It’s been quiet over at the ‘Psychology Hub.’ Additions to the family and family commitments has meant that the writing of the ‘Psychological word’ has been quite slow. Truth be told however, we’ve missed our Psychology dabbling’s and so are entering 2019 with a bang!! Let our new year’s resolution be your study/teaching solution! An updated website ready for summer exam preparation and a weekly updated blog offering Psychology ramblings from exam support, revision techniques to additional reading, book and film recommendations! Whether your a teacher wanting to inspire your students beyond the classroom or a student wanting to push that extra mile let us support you to become Psychology savvy.
Over the Christmas holidays I have managed to do something that I haven’t managed to do in quite a while – read a book!! Gone are the days when reading a book could be taken for granted. These days reading a book is such a luxury (who knew that toddlers could take up so much of your time?) The Jigsaw Man (Paul Britton) is the perfect book for people with not a great deal of time on their hands (mainly because the chapters deal with individual crime stories making the book something that is quite easy to dip in and out of).
Book available from: https://amzn.to/2RmwsiX
When I started reading the book I did find the first few chapters quite difficult to ‘get in to.’ Mainly covering the life and career development of the famous Criminal Psychologist Paul Britton, the initial chapters (for me) were slow moving. Keen to engage with some ‘Psychology’ I was eager to listen to the crimes that Paul Britton had worked on and, how he had applied his knowledge of Psychology to assist police with the arrests of the perpetrators. I found this book very engaging. It deals with some high profile crimes, discusses the difficulties faced by the police in tracking down the criminals and talks in depth about the Psychological methods used to draw up lists of suspects.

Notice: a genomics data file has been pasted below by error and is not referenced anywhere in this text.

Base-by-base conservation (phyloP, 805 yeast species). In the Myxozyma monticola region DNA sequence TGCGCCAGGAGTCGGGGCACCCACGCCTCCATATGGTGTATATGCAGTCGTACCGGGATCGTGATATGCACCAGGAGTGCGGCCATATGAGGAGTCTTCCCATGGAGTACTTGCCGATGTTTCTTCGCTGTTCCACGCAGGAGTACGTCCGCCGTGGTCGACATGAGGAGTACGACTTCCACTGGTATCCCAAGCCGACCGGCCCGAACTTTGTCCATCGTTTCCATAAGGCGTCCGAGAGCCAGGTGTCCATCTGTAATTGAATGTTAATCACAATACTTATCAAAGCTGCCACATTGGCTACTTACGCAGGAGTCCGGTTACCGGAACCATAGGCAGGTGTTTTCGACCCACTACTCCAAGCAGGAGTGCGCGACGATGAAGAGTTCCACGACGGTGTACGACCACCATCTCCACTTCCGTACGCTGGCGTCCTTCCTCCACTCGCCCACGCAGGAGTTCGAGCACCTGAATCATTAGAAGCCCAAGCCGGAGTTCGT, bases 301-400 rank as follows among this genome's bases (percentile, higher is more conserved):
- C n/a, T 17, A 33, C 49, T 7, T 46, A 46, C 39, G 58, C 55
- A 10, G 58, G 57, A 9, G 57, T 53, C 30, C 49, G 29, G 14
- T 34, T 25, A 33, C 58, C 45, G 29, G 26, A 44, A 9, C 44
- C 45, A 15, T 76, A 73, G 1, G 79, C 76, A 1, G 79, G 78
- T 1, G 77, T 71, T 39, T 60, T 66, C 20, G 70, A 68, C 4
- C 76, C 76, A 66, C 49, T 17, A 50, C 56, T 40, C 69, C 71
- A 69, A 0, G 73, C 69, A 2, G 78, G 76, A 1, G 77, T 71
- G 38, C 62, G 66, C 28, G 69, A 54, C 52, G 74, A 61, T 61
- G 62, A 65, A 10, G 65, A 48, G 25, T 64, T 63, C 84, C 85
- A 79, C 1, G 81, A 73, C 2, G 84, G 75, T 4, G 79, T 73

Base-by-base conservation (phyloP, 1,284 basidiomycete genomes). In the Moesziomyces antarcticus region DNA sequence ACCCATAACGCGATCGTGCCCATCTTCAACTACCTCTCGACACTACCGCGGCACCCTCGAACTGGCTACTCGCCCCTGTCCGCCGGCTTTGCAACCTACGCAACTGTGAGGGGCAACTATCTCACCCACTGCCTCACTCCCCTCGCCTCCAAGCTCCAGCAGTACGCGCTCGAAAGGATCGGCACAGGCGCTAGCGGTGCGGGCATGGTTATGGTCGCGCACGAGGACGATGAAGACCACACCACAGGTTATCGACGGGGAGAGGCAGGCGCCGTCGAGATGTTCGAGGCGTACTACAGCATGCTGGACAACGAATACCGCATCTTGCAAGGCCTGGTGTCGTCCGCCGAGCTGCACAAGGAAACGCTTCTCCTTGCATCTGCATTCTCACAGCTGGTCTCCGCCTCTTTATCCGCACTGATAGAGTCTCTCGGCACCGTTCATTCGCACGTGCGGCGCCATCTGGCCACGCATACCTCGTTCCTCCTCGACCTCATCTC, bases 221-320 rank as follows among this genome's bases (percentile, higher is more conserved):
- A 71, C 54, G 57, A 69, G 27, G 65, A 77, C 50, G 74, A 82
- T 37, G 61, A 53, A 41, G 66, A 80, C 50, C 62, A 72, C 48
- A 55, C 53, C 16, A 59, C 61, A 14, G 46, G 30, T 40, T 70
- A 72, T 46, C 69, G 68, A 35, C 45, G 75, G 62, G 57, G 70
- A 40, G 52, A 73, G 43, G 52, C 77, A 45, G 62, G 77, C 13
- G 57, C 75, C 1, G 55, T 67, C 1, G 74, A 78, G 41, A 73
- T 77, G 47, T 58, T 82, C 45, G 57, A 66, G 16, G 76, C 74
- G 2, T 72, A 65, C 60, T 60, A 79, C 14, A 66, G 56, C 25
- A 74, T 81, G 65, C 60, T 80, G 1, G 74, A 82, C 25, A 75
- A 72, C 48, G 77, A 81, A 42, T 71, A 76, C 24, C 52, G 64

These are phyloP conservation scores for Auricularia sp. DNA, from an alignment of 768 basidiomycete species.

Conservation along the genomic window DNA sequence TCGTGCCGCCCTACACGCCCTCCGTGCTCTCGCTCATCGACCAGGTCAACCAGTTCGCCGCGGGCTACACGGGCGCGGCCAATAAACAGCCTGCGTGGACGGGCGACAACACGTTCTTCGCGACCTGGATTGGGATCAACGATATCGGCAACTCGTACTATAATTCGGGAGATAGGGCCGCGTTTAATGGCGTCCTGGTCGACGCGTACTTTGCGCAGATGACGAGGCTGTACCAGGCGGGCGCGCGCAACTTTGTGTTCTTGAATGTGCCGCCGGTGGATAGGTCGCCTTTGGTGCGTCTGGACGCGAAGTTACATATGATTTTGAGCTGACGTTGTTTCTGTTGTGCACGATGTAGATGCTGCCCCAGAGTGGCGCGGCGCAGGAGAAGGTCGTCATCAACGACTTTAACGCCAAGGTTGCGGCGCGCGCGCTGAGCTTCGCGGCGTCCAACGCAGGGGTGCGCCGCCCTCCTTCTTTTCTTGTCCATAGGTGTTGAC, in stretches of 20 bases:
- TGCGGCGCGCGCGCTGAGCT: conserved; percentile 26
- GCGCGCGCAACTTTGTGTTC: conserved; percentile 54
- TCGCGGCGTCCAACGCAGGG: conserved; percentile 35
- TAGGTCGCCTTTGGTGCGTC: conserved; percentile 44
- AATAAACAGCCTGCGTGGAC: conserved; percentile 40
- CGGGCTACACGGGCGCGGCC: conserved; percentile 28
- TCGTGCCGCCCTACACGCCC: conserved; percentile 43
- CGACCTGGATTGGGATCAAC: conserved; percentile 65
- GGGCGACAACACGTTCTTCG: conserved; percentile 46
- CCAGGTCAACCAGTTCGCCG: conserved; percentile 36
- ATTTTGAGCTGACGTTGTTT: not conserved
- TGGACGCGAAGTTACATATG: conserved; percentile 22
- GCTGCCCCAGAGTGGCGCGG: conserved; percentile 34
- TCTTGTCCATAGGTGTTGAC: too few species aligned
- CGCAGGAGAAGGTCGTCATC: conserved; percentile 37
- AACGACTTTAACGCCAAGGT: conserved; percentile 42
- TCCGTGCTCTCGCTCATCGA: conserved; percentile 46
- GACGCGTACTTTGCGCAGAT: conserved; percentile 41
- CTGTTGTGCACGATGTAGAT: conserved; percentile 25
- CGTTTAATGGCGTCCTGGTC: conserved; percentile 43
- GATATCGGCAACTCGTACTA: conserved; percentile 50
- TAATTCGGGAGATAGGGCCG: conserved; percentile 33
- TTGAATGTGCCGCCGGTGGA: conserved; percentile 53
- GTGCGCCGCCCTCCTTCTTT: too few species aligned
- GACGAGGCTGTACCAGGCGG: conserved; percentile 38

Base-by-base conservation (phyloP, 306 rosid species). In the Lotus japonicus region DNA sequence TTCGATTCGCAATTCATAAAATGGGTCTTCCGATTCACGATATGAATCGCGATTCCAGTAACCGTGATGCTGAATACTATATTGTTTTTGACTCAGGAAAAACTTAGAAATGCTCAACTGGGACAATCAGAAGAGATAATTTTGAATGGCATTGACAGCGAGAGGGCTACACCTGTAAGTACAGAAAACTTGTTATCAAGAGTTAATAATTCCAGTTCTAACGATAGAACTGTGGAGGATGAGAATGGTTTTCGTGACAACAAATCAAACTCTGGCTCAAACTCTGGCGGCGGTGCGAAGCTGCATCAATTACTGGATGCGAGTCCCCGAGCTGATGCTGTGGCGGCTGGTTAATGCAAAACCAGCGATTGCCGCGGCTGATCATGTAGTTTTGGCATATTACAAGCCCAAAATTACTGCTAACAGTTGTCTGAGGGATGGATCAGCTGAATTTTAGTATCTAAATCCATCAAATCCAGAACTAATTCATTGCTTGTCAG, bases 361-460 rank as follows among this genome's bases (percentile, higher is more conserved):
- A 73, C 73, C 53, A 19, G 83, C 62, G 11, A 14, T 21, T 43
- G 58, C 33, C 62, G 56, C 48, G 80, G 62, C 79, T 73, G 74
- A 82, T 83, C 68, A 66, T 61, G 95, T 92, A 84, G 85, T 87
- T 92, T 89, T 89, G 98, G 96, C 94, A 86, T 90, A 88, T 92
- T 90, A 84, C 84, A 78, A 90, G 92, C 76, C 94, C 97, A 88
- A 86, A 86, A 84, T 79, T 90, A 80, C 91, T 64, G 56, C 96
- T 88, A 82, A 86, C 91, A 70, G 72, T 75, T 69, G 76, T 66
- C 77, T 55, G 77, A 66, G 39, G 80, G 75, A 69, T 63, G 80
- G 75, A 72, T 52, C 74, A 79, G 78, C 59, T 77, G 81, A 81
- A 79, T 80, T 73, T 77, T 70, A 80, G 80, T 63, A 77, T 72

A book perfect for anyone with a keen interest in Forensic Psychology, Criminology, Sociology. If there are any Psychology teachers who are feeling the pressure to offer some lunchtime/after school clubs/enrichment – why not use this book and set up your own book club? This book will fascinate students (whilst also encouraging those studying the Forensic Psychology module of the AQA specification to do some additional reading!) This book is perfect for a book club as (in the most part) it is split into chapters covering different cases making it easy to set reading homework tasks and splitting book club meetings into nice digestible chunks.
Happy New Year and Happy Reading!
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